Withdrawal of Tin Shui Wai tender dims market outlook
SFC's proposed relaxation of investment rules on reits adds further pressure on home prices
Many people turn to fortune-telling books at the beginning of the year for insight on the year ahead.
But if you want hints on what this year will bring in the property market, I think a more reliable reading would be based on the latest actions of developers and the government.
The closing two weeks ago of the tender for MTR's residential project at the Tin Wing Light Rail Station may be one of the latest indications of developers' views on the property market.
The railway operator has had to withdraw the tender again as none of the offers could meet its minimum requirement.
Although it has scrapped the requirement in the original tender that the winning bidder would have to pay HK$400 million for site formation works, the revised tender attracted only three developers.
Surveyors believe that was because two sites in the area remained available for sale in future. But I think the main reason was the site's location.
Property prices in Tin Shui Wai have lagged those in other districts. If sentiment remained good and the property market was in its up cycle, developers might still have been interested in the site. But if the market has entered its down cycle, buyers will have to be prepared for prices to drop more steeply in the area.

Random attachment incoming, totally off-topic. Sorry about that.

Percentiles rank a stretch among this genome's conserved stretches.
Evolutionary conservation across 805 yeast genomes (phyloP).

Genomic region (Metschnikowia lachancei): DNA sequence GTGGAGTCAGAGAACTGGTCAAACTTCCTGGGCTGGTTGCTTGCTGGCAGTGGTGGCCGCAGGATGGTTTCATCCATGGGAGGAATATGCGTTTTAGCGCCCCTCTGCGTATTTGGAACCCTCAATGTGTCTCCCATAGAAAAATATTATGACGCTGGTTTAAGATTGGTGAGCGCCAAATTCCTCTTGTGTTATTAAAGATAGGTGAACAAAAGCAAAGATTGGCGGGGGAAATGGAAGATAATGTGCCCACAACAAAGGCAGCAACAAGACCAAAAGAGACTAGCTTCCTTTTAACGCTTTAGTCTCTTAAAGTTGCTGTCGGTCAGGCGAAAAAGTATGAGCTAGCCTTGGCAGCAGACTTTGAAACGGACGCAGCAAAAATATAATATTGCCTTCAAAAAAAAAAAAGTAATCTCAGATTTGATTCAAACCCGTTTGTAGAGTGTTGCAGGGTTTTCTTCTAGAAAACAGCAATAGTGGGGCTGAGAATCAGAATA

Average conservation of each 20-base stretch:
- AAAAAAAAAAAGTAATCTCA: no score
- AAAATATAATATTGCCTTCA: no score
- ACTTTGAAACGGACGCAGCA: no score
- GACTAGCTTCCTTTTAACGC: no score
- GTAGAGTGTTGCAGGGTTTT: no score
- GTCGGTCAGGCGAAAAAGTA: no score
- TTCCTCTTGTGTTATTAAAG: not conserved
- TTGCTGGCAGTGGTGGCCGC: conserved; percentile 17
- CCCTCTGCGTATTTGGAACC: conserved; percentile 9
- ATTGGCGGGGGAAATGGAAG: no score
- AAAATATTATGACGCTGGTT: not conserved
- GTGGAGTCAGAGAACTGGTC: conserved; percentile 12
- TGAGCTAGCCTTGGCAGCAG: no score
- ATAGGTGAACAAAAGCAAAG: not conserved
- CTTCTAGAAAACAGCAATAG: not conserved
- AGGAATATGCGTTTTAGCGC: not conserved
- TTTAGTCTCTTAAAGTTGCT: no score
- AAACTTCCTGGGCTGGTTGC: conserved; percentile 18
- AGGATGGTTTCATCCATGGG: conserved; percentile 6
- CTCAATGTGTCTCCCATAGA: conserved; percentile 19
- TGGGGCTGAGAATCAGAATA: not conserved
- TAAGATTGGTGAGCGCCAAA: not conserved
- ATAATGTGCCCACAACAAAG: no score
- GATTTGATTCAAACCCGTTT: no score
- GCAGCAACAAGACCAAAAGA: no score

Another omen is the likelihood that the government may relax the restrictions on real estate investment trusts in the near future.
The Securities and Futures Commission has suggested allowing reits to invest up to 10 per cent of their asset value in property development.
The trusts usually invest in retail and office properties. The relaxation will increase the demand for commercial sites.
Sites in Kowloon East would probably be among their targets as the government is attempting to develop the area into a core business district.
Mapletree Investments, a Singapore-based real estate company with property trusts, bought a commercial site in Kwun Tong for HK$3.77 billion last month.
Backed by strong demand, prices and rents of office buildings in the area will probably stay firm or even increase further.
In the residential market, developers such as Cheung Kong, New World Development and Henderson Land Development have been trying to attract buyers to their single-block developments on Hong Kong Island by offering substantial discounts.
Prices of flats at Cheung Kong's Diva project in Tin Hau are already about 20 per cent below those at a nearby project developed by Henderson in November. But the market response has been disappointing.
It doesn't take a fortune teller to tell you that single-block residential towers are not popular and that it might be difficult to resell your flat if you have bought one.